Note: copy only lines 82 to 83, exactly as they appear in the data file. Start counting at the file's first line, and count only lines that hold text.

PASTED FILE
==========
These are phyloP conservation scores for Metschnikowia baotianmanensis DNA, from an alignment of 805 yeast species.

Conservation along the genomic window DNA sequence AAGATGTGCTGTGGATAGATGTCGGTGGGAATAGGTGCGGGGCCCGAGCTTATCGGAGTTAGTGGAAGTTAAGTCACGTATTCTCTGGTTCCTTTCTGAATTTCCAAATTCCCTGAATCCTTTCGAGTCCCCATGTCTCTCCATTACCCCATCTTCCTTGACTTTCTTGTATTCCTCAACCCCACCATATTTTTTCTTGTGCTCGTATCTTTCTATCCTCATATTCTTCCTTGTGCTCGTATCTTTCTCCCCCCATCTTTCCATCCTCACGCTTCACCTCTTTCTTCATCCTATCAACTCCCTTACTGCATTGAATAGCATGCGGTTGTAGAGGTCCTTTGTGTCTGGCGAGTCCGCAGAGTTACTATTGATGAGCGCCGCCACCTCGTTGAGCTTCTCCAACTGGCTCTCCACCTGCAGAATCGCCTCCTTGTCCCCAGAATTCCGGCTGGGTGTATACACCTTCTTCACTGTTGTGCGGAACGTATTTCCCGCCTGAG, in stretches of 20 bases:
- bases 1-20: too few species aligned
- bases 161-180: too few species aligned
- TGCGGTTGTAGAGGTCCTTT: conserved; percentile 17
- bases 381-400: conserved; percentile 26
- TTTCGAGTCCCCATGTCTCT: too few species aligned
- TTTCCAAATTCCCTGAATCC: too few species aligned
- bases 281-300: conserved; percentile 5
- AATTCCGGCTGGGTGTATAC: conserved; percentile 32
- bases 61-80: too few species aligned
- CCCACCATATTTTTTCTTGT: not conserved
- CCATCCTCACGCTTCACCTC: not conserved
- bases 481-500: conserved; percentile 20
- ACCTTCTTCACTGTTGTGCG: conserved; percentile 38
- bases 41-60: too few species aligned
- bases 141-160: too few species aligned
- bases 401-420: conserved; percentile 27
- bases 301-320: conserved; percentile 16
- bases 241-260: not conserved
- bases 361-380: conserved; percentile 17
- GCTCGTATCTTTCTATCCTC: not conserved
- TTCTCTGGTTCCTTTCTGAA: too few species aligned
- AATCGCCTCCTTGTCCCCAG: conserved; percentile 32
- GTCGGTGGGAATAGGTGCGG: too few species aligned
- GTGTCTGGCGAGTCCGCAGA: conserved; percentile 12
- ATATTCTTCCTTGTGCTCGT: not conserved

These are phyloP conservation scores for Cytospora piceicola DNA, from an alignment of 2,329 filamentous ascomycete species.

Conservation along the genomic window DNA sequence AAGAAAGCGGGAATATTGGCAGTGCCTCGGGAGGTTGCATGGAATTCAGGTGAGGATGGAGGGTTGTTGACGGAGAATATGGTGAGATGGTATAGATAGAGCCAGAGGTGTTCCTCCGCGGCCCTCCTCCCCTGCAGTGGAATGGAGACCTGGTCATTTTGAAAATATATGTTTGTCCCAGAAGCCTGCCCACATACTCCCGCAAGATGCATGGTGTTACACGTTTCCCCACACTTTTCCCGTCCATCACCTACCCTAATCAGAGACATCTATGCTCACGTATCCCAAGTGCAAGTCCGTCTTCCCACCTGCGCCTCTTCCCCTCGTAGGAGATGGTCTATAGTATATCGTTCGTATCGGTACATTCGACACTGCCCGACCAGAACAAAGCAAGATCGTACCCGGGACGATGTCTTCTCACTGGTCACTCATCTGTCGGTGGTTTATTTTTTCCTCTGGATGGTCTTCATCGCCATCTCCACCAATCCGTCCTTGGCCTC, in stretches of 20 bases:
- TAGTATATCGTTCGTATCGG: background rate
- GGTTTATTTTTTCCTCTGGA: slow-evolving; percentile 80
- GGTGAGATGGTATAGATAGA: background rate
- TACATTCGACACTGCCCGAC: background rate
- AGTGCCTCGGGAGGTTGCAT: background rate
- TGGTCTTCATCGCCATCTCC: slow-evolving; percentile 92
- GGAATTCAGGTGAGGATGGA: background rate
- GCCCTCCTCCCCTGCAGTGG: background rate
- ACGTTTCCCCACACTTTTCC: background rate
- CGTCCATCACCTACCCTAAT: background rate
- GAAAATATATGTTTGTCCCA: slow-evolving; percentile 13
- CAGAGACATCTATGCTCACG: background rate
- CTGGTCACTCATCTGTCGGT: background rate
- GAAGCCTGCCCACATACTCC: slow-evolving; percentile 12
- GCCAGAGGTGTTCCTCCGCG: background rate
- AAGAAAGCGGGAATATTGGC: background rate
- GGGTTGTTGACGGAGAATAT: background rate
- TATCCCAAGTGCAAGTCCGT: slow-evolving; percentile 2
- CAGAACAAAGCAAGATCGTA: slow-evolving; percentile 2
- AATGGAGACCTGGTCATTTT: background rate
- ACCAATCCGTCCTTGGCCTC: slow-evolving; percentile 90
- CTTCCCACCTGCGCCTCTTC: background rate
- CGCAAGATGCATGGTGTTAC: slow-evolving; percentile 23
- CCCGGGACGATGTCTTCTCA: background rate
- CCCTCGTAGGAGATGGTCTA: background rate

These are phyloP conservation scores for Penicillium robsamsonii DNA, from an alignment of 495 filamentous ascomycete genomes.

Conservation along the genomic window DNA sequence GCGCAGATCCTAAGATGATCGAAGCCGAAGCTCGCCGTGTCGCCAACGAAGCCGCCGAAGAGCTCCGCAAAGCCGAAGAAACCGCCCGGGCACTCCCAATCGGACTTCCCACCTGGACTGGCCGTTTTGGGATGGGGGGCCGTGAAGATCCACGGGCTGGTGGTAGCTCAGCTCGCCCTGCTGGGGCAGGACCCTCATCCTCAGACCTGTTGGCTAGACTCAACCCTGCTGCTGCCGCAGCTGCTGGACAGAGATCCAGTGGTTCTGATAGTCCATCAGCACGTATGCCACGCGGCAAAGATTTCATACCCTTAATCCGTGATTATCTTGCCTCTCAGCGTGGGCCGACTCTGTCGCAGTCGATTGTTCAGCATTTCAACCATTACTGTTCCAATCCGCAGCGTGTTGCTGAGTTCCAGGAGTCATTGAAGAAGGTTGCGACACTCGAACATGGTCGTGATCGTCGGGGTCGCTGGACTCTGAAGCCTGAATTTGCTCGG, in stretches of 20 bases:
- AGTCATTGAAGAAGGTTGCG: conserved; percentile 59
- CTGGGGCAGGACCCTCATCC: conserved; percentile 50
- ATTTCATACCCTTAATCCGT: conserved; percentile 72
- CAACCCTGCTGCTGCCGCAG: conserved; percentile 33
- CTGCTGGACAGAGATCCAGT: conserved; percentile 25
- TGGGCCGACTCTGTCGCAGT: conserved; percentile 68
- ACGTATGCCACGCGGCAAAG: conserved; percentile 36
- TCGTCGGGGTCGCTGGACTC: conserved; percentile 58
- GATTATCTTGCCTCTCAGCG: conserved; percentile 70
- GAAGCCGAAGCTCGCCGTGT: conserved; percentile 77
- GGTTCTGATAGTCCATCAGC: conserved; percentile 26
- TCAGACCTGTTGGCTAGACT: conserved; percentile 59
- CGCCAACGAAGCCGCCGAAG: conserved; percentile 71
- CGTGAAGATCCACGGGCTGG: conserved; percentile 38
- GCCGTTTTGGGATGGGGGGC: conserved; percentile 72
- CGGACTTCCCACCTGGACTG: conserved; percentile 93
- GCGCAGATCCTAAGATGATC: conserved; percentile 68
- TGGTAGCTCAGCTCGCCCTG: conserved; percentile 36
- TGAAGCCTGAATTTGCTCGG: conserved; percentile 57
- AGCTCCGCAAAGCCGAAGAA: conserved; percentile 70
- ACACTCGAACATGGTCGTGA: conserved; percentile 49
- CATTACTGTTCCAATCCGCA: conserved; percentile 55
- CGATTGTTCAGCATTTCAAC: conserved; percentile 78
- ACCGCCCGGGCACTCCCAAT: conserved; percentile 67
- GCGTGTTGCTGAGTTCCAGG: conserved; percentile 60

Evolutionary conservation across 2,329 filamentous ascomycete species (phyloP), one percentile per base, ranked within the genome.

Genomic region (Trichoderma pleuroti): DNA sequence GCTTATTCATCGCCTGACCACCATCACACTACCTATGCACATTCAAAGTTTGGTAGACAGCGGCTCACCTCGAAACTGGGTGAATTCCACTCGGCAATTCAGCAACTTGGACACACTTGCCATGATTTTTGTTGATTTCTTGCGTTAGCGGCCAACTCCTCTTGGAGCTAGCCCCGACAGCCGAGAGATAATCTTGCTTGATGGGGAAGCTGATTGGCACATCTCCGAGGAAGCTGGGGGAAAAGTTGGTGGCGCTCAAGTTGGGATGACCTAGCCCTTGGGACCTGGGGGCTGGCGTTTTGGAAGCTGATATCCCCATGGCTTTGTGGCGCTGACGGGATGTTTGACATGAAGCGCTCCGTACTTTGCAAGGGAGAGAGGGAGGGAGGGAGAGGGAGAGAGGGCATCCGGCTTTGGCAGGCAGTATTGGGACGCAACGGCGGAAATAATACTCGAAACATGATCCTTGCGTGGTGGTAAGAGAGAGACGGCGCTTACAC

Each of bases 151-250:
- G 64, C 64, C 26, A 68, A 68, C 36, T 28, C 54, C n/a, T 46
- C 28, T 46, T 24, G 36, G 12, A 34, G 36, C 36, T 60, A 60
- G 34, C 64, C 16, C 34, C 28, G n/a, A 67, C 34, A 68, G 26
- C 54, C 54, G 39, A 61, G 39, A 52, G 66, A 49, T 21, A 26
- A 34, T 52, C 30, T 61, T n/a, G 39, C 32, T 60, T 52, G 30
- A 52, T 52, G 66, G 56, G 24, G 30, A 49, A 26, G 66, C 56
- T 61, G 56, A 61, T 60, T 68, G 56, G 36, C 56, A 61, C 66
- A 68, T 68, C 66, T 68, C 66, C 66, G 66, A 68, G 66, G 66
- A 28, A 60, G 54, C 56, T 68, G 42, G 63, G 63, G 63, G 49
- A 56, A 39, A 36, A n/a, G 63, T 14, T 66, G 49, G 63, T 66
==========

Evolutionary conservation across 2,329 filamentous ascomycete species (phyloP), one percentile per base, ranked within the genome.

Genomic region (Trichoderma pleuroti): DNA sequence GCTTATTCATCGCCTGACCACCATCACACTACCTATGCACATTCAAAGTTTGGTAGACAGCGGCTCACCTCGAAACTGGGTGAATTCCACTCGGCAATTCAGCAACTTGGACACACTTGCCATGATTTTTGTTGATTTCTTGCGTTAGCGGCCAACTCCTCTTGGAGCTAGCCCCGACAGCCGAGAGATAATCTTGCTTGATGGGGAAGCTGATTGGCACATCTCCGAGGAAGCTGGGGGAAAAGTTGGTGGCGCTCAAGTTGGGATGACCTAGCCCTTGGGACCTGGGGGCTGGCGTTTTGGAAGCTGATATCCCCATGGCTTTGTGGCGCTGACGGGATGTTTGACATGAAGCGCTCCGTACTTTGCAAGGGAGAGAGGGAGGGAGGGAGAGGGAGAGAGGGCATCCGGCTTTGGCAGGCAGTATTGGGACGCAACGGCGGAAATAATACTCGAAACATGATCCTTGCGTGGTGGTAAGAGAGAGACGGCGCTTACAC